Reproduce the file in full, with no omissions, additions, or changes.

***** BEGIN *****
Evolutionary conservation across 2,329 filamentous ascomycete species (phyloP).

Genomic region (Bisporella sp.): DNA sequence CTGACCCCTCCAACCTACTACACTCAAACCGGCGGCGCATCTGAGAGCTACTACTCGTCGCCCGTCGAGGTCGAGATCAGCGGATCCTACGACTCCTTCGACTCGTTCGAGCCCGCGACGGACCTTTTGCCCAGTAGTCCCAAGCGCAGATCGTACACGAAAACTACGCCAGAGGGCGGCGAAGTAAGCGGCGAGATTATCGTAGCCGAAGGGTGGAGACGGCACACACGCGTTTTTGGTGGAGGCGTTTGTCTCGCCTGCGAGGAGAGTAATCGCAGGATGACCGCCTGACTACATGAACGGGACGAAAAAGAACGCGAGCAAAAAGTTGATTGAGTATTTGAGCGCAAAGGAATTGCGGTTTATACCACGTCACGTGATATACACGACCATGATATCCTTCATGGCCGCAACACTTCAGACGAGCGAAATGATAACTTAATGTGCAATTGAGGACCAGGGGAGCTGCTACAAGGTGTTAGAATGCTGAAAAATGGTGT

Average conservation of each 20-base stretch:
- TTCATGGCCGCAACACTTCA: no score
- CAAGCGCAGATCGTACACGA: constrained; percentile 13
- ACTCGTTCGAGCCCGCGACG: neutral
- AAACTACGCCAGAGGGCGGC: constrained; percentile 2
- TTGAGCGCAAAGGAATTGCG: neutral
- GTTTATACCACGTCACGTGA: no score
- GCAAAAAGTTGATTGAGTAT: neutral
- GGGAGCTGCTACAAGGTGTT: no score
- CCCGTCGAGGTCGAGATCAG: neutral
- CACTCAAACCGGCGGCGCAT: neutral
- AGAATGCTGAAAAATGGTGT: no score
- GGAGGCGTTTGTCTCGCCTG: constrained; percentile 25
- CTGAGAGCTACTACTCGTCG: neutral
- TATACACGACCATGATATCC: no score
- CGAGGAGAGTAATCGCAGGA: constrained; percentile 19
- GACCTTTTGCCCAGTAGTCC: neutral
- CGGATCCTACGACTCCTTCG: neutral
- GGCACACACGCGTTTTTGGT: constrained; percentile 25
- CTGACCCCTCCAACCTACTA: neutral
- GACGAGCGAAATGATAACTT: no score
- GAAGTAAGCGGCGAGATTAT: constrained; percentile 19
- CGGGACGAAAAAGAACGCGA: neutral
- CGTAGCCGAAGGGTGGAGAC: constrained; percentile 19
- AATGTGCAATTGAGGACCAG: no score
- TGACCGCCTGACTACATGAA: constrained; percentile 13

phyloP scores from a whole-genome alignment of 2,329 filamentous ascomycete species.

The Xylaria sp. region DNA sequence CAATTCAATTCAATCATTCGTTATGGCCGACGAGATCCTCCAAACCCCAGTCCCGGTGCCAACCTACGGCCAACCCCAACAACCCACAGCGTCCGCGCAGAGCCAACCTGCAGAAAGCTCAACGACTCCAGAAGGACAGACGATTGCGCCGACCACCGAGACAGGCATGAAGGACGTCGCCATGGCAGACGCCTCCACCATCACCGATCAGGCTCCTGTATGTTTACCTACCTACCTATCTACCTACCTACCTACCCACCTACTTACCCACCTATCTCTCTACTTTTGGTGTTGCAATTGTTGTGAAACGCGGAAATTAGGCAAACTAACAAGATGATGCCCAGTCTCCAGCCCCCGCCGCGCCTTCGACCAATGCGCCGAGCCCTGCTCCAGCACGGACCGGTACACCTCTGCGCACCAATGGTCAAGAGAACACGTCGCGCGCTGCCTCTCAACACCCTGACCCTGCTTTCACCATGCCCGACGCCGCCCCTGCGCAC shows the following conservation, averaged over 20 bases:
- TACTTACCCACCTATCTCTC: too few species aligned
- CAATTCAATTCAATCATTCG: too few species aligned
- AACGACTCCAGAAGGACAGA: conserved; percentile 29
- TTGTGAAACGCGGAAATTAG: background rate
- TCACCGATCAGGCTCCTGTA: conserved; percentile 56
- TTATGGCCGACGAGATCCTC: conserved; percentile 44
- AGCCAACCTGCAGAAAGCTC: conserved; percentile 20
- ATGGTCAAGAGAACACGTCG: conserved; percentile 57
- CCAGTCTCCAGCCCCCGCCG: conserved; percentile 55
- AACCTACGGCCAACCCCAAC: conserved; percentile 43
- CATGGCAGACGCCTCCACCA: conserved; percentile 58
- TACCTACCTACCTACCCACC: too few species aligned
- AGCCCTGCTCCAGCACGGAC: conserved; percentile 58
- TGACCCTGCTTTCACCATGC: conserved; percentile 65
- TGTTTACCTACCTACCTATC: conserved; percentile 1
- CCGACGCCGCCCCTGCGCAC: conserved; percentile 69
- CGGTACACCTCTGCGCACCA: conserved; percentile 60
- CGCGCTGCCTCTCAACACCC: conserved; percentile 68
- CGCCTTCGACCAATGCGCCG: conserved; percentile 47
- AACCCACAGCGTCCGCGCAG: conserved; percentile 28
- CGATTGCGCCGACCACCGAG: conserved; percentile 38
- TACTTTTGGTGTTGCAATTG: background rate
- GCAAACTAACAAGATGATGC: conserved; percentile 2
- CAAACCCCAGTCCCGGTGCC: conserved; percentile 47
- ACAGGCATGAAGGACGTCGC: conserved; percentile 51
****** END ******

Evolutionary conservation across 2,329 filamentous ascomycete species (phyloP).

Genomic region (Bisporella sp.): DNA sequence CTGACCCCTCCAACCTACTACACTCAAACCGGCGGCGCATCTGAGAGCTACTACTCGTCGCCCGTCGAGGTCGAGATCAGCGGATCCTACGACTCCTTCGACTCGTTCGAGCCCGCGACGGACCTTTTGCCCAGTAGTCCCAAGCGCAGATCGTACACGAAAACTACGCCAGAGGGCGGCGAAGTAAGCGGCGAGATTATCGTAGCCGAAGGGTGGAGACGGCACACACGCGTTTTTGGTGGAGGCGTTTGTCTCGCCTGCGAGGAGAGTAATCGCAGGATGACCGCCTGACTACATGAACGGGACGAAAAAGAACGCGAGCAAAAAGTTGATTGAGTATTTGAGCGCAAAGGAATTGCGGTTTATACCACGTCACGTGATATACACGACCATGATATCCTTCATGGCCGCAACACTTCAGACGAGCGAAATGATAACTTAATGTGCAATTGAGGACCAGGGGAGCTGCTACAAGGTGTTAGAATGCTGAAAAATGGTGT

Average conservation of each 20-base stretch:
- TTCATGGCCGCAACACTTCA: no score
- CAAGCGCAGATCGTACACGA: constrained; percentile 13
- ACTCGTTCGAGCCCGCGACG: neutral
- AAACTACGCCAGAGGGCGGC: constrained; percentile 2
- TTGAGCGCAAAGGAATTGCG: neutral
- GTTTATACCACGTCACGTGA: no score
- GCAAAAAGTTGATTGAGTAT: neutral
- GGGAGCTGCTACAAGGTGTT: no score
- CCCGTCGAGGTCGAGATCAG: neutral
- CACTCAAACCGGCGGCGCAT: neutral
- AGAATGCTGAAAAATGGTGT: no score
- GGAGGCGTTTGTCTCGCCTG: constrained; percentile 25
- CTGAGAGCTACTACTCGTCG: neutral
- TATACACGACCATGATATCC: no score
- CGAGGAGAGTAATCGCAGGA: constrained; percentile 19
- GACCTTTTGCCCAGTAGTCC: neutral
- CGGATCCTACGACTCCTTCG: neutral
- GGCACACACGCGTTTTTGGT: constrained; percentile 25
- CTGACCCCTCCAACCTACTA: neutral
- GACGAGCGAAATGATAACTT: no score
- GAAGTAAGCGGCGAGATTAT: constrained; percentile 19
- CGGGACGAAAAAGAACGCGA: neutral
- CGTAGCCGAAGGGTGGAGAC: constrained; percentile 19
- AATGTGCAATTGAGGACCAG: no score
- TGACCGCCTGACTACATGAA: constrained; percentile 13

phyloP scores from a whole-genome alignment of 2,329 filamentous ascomycete species.

The Xylaria sp. region DNA sequence CAATTCAATTCAATCATTCGTTATGGCCGACGAGATCCTCCAAACCCCAGTCCCGGTGCCAACCTACGGCCAACCCCAACAACCCACAGCGTCCGCGCAGAGCCAACCTGCAGAAAGCTCAACGACTCCAGAAGGACAGACGATTGCGCCGACCACCGAGACAGGCATGAAGGACGTCGCCATGGCAGACGCCTCCACCATCACCGATCAGGCTCCTGTATGTTTACCTACCTACCTATCTACCTACCTACCTACCCACCTACTTACCCACCTATCTCTCTACTTTTGGTGTTGCAATTGTTGTGAAACGCGGAAATTAGGCAAACTAACAAGATGATGCCCAGTCTCCAGCCCCCGCCGCGCCTTCGACCAATGCGCCGAGCCCTGCTCCAGCACGGACCGGTACACCTCTGCGCACCAATGGTCAAGAGAACACGTCGCGCGCTGCCTCTCAACACCCTGACCCTGCTTTCACCATGCCCGACGCCGCCCCTGCGCAC shows the following conservation, averaged over 20 bases:
- TACTTACCCACCTATCTCTC: too few species aligned
- CAATTCAATTCAATCATTCG: too few species aligned
- AACGACTCCAGAAGGACAGA: conserved; percentile 29
- TTGTGAAACGCGGAAATTAG: background rate
- TCACCGATCAGGCTCCTGTA: conserved; percentile 56
- TTATGGCCGACGAGATCCTC: conserved; percentile 44
- AGCCAACCTGCAGAAAGCTC: conserved; percentile 20
- ATGGTCAAGAGAACACGTCG: conserved; percentile 57
- CCAGTCTCCAGCCCCCGCCG: conserved; percentile 55
- AACCTACGGCCAACCCCAAC: conserved; percentile 43
- CATGGCAGACGCCTCCACCA: conserved; percentile 58
- TACCTACCTACCTACCCACC: too few species aligned
- AGCCCTGCTCCAGCACGGAC: conserved; percentile 58
- TGACCCTGCTTTCACCATGC: conserved; percentile 65
- TGTTTACCTACCTACCTATC: conserved; percentile 1
- CCGACGCCGCCCCTGCGCAC: conserved; percentile 69
- CGGTACACCTCTGCGCACCA: conserved; percentile 60
- CGCGCTGCCTCTCAACACCC: conserved; percentile 68
- CGCCTTCGACCAATGCGCCG: conserved; percentile 47
- AACCCACAGCGTCCGCGCAG: conserved; percentile 28
- CGATTGCGCCGACCACCGAG: conserved; percentile 38
- TACTTTTGGTGTTGCAATTG: background rate
- GCAAACTAACAAGATGATGC: conserved; percentile 2
- CAAACCCCAGTCCCGGTGCC: conserved; percentile 47
- ACAGGCATGAAGGACGTCGC: conserved; percentile 51